The meatpacking industry was one of the horror stories of the early pandemic period. With workers crowded together on assembly lines moving so fast that workers can’t even pause to cover a sneeze or cough, COVID-19 spread quickly. But Team Trump pressed to keep meatpacking plants open, with Donald Trump signing an executive order keeping plants open, supposedly to avert shortages of meat.
Even at the time, there were questions, especially since the warnings about shortages were accompanied by record pork exports to China. Now, the House select subcommittee investigating the pandemic response says that the meatpacking industry misled the public about the threat of a shortage and basically drafted Trump’s executive order keeping the plants open.
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“Meatpacking companies knew the risk posed by the coronavirus to their workers and knew it wasn’t a risk that the country needed them to take,” according to the committee’s report. “They nonetheless lobbied aggressively—successfully enlisting [the U.S. Agriculture Department] as a close collaborator in their efforts—to keep workers on the job in unsafe conditions, to ensure state and local health authorities were powerless to mandate otherwise, and to be protected against legal liability for the harms that would result.”
“The food supply chain is breaking,” the chair of Tyson’s board wrote in a full-page ad that appeared in multiple newspapers in April 2020. But “these fears were baseless,” according to the committee.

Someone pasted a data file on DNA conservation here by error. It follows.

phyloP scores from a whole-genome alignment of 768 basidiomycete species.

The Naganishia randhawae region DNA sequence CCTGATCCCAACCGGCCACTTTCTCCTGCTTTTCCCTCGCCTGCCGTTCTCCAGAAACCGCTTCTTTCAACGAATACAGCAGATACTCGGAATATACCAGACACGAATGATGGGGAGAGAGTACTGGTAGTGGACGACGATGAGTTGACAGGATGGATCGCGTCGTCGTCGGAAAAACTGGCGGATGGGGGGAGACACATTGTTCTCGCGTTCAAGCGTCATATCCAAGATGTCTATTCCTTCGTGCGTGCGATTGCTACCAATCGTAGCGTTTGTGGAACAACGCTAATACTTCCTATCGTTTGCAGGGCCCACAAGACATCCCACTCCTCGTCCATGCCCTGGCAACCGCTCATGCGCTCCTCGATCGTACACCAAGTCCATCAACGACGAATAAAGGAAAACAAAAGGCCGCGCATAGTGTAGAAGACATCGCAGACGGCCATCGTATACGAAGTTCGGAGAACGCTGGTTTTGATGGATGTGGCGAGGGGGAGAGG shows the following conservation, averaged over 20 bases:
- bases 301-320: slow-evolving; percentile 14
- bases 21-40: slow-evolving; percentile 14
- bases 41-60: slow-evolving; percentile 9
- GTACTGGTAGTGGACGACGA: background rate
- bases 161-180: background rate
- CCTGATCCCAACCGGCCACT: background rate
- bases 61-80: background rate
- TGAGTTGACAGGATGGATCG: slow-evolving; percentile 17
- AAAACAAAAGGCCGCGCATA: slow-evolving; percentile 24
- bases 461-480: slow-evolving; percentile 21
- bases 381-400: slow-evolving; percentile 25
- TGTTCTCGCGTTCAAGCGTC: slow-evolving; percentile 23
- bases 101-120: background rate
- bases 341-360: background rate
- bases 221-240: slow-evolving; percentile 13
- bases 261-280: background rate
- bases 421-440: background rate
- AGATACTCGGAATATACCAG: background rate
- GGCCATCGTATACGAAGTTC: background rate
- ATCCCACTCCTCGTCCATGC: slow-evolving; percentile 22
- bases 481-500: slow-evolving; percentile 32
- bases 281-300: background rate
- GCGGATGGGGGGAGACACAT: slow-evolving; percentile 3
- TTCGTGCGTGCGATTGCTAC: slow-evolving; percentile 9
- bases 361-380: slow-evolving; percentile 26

The “themes and statutory directive” of a Tyson draft made their way into Trump’s executive order, and “In the days leading up to President Trump’s issuance of the Executive Order, meatpacking industry representatives and companies—Smithfield and Tyson in particular—engaged in constant communications with Trump appointees at USDA, the National Economic Council, and the White House,” according to the committee report, offering a list of calls between the White House and industry executives.
At least 269 meatpacking workers died of COVID-19 in the first 11 months of the pandemic, at least 59,000 contracted the virus, and a 2021 study from a University of California, Davis researcher estimated 334,000 COVID-19 cases connected to the meatpacking industry, with per capita infection rates doubled in counties with large pork or beef processing plants and increased by 20% in counties with large chicken processing plants.
The meatpacking industry wasn’t worried, though. Executives knew they had backing from the Trump administration and that local health officials were walking on eggshells with them. Trump Health and Human Services Secretary Alex Azar blamed workers for getting sick, even as plant managers pressed workers to come to work no matter what. In one plant, managers even formed a betting pool on the health of their workers, a lawsuit alleges.
Meatpacking workers are a largely immigrant, underpaid, and vulnerable workforce in a dangerous industry. That industry treated them as disposable in the pandemic, with the active collusion of Donald Trump and his underlings, not because the nation’s meat supply was truly at risk but for greater profit.
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